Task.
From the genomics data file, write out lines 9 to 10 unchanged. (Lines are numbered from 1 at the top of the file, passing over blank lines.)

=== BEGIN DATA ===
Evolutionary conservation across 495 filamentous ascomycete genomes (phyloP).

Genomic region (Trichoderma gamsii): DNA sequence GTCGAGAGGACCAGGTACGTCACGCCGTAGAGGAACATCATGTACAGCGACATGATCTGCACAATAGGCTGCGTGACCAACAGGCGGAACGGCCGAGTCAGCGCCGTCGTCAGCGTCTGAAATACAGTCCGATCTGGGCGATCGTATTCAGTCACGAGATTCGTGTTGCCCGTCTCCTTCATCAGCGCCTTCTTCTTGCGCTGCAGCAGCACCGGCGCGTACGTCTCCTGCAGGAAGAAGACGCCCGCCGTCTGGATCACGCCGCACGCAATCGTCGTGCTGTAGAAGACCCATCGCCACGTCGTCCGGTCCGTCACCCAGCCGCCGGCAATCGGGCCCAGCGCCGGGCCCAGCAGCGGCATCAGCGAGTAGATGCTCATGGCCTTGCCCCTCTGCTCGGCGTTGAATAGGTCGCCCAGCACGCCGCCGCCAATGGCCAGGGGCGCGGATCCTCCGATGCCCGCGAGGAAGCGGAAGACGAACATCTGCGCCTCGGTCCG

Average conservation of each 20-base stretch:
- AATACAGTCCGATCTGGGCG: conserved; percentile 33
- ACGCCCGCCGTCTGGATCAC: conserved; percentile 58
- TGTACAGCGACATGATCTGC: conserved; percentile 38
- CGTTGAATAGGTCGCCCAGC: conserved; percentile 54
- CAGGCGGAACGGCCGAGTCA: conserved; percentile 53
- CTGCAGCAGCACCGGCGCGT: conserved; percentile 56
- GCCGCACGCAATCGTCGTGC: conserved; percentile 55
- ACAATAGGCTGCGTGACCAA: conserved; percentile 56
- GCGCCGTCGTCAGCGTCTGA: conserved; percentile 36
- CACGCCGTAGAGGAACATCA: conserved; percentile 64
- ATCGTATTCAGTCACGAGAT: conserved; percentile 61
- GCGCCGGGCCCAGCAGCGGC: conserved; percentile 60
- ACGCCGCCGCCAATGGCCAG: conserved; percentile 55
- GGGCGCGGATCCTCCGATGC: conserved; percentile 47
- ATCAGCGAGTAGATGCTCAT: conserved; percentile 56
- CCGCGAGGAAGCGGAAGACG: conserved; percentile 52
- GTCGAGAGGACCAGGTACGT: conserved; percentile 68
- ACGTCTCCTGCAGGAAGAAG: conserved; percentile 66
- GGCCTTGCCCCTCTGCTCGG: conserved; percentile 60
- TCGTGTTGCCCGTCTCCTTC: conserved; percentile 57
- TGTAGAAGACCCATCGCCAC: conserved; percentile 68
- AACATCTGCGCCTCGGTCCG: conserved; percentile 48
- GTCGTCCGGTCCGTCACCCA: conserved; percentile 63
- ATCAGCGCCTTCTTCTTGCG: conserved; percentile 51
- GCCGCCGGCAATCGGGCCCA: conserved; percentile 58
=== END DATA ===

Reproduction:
- CTGCAGCAGCACCGGCGCGT: conserved; percentile 56
- GCCGCACGCAATCGTCGTGC: conserved; percentile 55